Family connections are forged in the waves during a memorable weekend surf trip for SCI BC peers and their daughters.
For Scott Heron, SCI BC’s Victoria-based Peer Support Specialist, the only thing better than catching a wave was watching his daughter catch her own.
“Surfing is exhilarating,” he says. “That excitement and rush as you catch a wave. It lifts you up and you almost feel a sense of weightlessness as you speed down the wave. The only feeling that matches it was being able to see my daughter stand up and catch her first wave.”
Scott and his daughter, Breanna, 13, (pictured here) were one of four family duos from Spinal Cord Injury BC on the father-daughter surf trip with Power To Be this fall. Based in Victoria and Vancouver, Power To Be works closely with community partners to facilitate adventure-based programs and outdoor activities. This second annual trip, a weekend adventure in Tofino, provided a chance for the participants to try something new and challenge their perceptions of what is possible—and to strengthen family bonds in doing so.
“This isn’t something that I went to watch her do; this is something we did together,” Heron says. “Often, as a parent with a disability, we end up being spectators to our kids’ achievements. With this, I was a full participant with her in those achievements.”
This year, three other father-daughter teams from the Island—Terry and Melina Fowler, Miles and Lilly Stratholt, and Michael and Madeline Cameron (pictured above catching a tasty wave)—shared a similar experience in the waves.
With additional funding from the United Way of Greater Victoria and support from surf instructors with Pacific Surf School, the group spent two days in the ocean using a variety of adaptive equipment to transition from beach to board. With TrailRiders and all-terrain wheelchairs, as well as special seats for the boards, the fathers were able to get comfortable in a new environment.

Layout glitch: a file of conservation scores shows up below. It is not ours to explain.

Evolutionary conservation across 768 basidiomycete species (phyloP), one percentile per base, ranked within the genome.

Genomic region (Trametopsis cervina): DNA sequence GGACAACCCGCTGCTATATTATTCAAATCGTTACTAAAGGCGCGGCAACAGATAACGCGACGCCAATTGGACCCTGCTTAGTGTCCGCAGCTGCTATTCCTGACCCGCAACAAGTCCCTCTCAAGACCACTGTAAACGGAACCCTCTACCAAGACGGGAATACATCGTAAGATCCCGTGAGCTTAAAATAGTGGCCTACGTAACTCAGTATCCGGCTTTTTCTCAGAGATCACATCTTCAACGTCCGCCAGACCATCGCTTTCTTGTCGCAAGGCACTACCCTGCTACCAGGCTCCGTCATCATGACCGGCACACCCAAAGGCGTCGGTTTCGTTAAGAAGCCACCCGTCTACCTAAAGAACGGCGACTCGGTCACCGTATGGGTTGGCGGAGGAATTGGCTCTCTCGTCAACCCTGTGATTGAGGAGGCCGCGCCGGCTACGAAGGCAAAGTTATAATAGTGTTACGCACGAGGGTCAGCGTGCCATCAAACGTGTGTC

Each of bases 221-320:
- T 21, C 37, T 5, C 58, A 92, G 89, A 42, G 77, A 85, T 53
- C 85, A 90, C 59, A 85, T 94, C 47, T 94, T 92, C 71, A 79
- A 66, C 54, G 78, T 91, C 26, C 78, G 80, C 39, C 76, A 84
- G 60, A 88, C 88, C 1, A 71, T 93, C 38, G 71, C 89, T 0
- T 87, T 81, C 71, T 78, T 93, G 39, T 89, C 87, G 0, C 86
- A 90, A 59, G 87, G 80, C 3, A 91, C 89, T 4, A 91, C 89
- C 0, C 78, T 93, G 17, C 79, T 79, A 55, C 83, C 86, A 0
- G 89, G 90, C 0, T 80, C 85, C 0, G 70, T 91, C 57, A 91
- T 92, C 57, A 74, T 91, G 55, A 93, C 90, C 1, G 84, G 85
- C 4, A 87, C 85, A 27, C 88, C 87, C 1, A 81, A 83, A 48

“The biggest challenge was getting people to and from the water,” says Carolyn McDonald, Power To Be community development coordinator. “We would transfer from their wheelchairs into the TrailRiders, which we would walk right out intothe water so it was waist deep. Then they could transfer right onto the board, using their arms and the added buoyancy of the water.”
With Power To Be staff waiting to catch the surfers in the shallows and Pacific Surf School instructors supporting them in the swell, the duos learned the nuances needed to conquer wave after wave.
“Seeing the growth was amazing,” says Gaby Emmett, Power To Be program facilitator. “Especially in some of the participants who came out last year, both the daughters gaining confidence in standing up and the dads catching waves on their own.”
After the first day, the families shared a meal and talked about the experience. It was an opportunity to swap stories of soreness and achievement, Heron says, noting tackling the waves was like doing 500 push ups in one day. The next morning they were all eager to do it again.
“It was equally powerful for the daughters to see their dads as it was for the dads to see their daughters cruising around on the water,” says McDonald.
As the weeks pass after the trip, Heron and his daughter are still talking about it. It comes up in conversation, and always with laughter. It doesn’t escape him that the weekend was also an opportunity to show his daughter that a disability doesn’t have to limit experiences.
“To show her that there are abilities and possibilities to do things together with the assistance of a group like Power To Be is just amazing,” Heron says. “How many other people can say that? Here I am, a person with a disability who has been out surfing with my daughter. She’s sharing this event with her friends and they’re getting to see her dad in a completely different light.”
This story is adapted with permission from Power To Be, which offers adaptive recreation programs such as kayaking, hiking, and surfing in Victoria and Vancouver. Power To Be uses adaptive equipment—like adding pontoons to a kayak for stability or using a TrailRider for hiking—to support people with different levels of mobility. Photo Credit: Michelle Cameron.